My third labor was 4 years later and it took a different path. I started contracting in the morning and continued all day. But they didn't follow any sort of pattern. I would have one really difficult contraction and think "okay, this really is labor!" And then nothing for 15 mins. All day it was like that - they never got consistently stronger and closer together. My husband came home around 4 pm, and I remember crying a little bit. After two straightforward and good labors, I had been telling people that labor doesn't really hurt, it's just "work." But now I had started to remember that it does actually hurt, and I was humbled. 

At this point I still wasn't quite sure if this was real labor or not. I thought there might be a chance everything would just stop and it might be another few days. (I was a week after my due date at this point.) But my husband thankfully knew better and called my Mom and Gramma to come over just in case (they live an hour away). The plan was for Gramma to stay with the kids and my mom would follow us to the hospital. When they arrived at our house, I remembered being really irritated at them both. That should have been a sign as my Gramma is the sweetest woman in the whole world. I had started to feel a little nauseous and decided I should call the midwife and see if they thought I was in labor. The midwife said I should probably start thinking about coming in. Just after I got off the phone, POP - my water broke. I was absolutely horrified. This HAD been real labor, and now all I could think about was the 15 mins from water breaking to birth with my last child. I threw on a Depends ran around the house grabbing things and we took off for the hospital 20 mins away. 

Despite intensely powerful contractions that were making me bear down, we somehow made it to the hospital. We checked in to the ER as they require with all births (labor suites are on the top floor) while my Mom parked the cars. The check-in lady was a little irritating. Only after 5 minutes of asking us stupid questions that we had already answered in preregistration did she finally ask "do you have to push?" YES I HAVE TO PUSH. So then I was required to go in to the ER to be checked before they would let me go upstairs as they had had an elevator baby a few years back. The ER "room" (curtained area) was a far cry from my dimly lit birthing suites of the previous labors. There were probably 10 people in the room who just watched as I struggled to get out of my adult diaper and onto the bed; no one helped. "Where is my midwife?" I asked. She was with another birth and an OB would come and check me. A young Dr. walked into the room and proudly announced that he delivered 5 babies last year. This did not provide the reassurance he might have intended (I later found out he was not an OB, but an ER doc, and 5 babies was a lot for him.). I was checked and yes, the baby was well on his way down the birth canal, so I would have to give birth in the ER.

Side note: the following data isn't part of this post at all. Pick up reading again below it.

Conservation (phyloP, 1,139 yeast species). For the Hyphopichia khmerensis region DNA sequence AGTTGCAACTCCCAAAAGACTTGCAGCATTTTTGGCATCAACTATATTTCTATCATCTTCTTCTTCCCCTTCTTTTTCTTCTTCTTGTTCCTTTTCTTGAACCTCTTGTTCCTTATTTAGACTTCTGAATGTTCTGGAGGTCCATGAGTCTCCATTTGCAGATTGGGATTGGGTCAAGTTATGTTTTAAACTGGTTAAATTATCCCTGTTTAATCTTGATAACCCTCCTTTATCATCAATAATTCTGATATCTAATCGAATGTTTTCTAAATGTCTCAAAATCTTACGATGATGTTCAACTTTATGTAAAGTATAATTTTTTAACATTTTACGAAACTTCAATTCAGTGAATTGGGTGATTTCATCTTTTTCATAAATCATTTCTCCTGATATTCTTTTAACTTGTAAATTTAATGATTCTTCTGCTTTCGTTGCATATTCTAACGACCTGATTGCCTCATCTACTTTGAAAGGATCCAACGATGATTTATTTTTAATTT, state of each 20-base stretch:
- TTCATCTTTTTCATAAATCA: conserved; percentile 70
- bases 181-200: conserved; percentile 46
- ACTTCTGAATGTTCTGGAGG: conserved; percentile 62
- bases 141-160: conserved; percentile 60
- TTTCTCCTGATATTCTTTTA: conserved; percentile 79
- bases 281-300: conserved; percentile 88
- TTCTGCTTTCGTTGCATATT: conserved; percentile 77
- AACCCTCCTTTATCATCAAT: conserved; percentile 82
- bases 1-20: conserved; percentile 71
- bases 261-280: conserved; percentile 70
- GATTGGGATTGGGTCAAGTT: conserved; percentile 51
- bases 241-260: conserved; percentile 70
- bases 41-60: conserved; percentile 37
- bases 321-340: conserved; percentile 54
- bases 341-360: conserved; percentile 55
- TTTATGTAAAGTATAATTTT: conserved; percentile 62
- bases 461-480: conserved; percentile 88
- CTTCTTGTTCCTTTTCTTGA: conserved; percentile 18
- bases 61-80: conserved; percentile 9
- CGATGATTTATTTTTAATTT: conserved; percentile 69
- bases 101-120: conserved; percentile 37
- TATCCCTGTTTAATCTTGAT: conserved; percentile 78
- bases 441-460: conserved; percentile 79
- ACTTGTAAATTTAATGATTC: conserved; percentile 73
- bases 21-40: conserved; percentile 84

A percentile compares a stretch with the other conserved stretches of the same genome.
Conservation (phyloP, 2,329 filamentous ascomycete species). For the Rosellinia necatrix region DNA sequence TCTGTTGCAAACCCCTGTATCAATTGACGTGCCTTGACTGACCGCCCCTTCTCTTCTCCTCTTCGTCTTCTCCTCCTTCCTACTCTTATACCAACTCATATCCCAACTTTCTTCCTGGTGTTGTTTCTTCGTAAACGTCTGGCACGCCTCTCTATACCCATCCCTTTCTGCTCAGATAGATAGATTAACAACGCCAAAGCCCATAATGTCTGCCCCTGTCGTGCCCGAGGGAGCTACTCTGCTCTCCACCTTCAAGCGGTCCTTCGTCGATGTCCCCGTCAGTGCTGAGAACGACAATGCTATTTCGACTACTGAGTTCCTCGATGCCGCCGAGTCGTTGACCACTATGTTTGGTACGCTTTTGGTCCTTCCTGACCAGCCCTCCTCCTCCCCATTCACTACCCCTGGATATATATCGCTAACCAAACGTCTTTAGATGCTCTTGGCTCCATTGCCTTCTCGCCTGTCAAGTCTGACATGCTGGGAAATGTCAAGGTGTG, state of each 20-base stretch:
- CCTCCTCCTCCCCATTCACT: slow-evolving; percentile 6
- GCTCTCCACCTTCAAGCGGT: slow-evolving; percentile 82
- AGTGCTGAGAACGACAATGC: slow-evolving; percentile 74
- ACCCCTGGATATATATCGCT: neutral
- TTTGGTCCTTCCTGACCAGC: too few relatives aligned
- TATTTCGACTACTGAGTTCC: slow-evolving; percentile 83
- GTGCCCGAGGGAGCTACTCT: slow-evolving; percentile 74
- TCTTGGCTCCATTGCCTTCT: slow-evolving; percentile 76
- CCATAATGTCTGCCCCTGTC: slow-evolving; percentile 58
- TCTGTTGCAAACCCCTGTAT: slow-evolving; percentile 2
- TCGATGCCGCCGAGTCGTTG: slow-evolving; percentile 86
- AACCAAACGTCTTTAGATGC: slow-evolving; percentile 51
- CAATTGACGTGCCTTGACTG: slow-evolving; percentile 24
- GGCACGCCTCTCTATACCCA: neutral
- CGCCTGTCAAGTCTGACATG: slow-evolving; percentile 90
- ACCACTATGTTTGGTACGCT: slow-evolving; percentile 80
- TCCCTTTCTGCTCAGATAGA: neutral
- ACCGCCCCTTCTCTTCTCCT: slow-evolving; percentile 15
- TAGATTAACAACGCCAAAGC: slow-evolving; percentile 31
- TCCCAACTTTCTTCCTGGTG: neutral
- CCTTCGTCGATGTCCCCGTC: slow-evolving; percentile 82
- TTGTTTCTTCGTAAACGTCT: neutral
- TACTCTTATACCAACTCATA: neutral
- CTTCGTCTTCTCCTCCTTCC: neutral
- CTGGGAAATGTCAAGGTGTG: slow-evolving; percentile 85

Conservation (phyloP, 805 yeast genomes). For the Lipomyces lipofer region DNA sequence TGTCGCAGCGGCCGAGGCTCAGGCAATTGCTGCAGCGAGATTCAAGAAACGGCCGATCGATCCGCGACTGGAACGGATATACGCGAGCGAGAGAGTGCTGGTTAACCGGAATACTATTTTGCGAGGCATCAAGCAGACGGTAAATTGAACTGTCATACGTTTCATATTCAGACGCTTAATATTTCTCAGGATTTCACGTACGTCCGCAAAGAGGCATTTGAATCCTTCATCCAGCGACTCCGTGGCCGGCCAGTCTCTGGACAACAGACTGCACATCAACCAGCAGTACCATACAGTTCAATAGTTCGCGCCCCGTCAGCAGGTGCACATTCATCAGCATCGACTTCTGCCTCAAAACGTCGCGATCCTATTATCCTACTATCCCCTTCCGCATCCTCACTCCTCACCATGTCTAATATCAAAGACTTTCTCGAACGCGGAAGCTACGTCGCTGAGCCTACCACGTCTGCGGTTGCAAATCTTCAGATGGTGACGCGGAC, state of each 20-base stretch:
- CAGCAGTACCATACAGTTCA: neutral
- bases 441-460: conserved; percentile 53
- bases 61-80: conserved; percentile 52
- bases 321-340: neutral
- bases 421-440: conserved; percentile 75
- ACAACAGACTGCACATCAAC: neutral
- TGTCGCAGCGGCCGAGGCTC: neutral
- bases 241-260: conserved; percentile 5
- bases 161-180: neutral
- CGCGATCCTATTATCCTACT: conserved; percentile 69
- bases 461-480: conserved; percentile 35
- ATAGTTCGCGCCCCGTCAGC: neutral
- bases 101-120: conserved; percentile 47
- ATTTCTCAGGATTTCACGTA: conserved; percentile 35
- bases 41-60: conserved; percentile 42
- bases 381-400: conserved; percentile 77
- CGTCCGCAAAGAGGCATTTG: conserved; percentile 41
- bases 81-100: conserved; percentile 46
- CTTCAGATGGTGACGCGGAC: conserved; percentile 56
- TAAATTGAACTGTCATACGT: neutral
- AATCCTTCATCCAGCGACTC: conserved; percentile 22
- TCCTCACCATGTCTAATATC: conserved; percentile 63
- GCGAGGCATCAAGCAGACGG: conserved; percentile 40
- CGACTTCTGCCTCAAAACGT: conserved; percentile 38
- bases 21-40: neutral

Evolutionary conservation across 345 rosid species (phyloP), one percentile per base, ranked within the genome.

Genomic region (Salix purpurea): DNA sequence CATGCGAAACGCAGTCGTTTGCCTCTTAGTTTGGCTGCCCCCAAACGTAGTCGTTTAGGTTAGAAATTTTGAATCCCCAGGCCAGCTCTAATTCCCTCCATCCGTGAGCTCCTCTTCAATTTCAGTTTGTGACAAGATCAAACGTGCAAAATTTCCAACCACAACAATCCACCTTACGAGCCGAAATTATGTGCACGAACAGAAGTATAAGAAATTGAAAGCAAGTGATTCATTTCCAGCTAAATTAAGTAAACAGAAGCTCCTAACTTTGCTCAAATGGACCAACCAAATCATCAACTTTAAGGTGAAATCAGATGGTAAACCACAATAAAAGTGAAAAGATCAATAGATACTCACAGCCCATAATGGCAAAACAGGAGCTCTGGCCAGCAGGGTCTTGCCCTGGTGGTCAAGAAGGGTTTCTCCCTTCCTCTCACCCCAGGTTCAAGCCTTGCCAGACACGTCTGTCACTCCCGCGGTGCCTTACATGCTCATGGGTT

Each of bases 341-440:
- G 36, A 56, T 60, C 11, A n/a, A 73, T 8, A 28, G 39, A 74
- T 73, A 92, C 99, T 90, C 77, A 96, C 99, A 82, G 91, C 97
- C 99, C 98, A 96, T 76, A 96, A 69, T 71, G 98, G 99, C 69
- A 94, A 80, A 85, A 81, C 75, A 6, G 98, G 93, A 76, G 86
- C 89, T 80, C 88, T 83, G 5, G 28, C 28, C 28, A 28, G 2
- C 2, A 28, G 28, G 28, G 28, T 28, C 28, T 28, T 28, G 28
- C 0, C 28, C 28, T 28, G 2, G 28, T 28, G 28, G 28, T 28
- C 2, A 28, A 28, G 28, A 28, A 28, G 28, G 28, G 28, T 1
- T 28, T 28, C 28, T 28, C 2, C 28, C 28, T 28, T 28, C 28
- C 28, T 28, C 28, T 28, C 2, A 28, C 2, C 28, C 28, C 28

Thankfully the labor and delivery nurses from upstairs arrived. They were like angels from heaven. One them got right down in my face and held my hand and provided comfort. The midwife came shortly after that, and I was so thankful to see her - she just took charge of the room. Again I didn't have to push the baby out, it was more like seeing how long I could hold the baby in so as to give my body a little time to stretch. The crowning was more uncomfortable than it was ever been, it felt like the midwife was sticking her hand in. Of course it wasn't the midwife, but the baby who had his hand up on his face. My mom made it in from parking just in time to see birth. There was a lot of bleeding this time, and the midwife had to manually pull out a bunch of clots which really felt terrible. I did have to get stitched, but this time it didn't hurt at all.

I am now expecting my 4th and we will probably go to the hospital way too early. If we do wait too long again, my midwives have promised to help me bypass the check-in desk and get me to a room right away. Instead of worrying about slowing progress, this time I am going to get in the tub right away in hopes of slowing the descent so as to have less bleeding afterwards.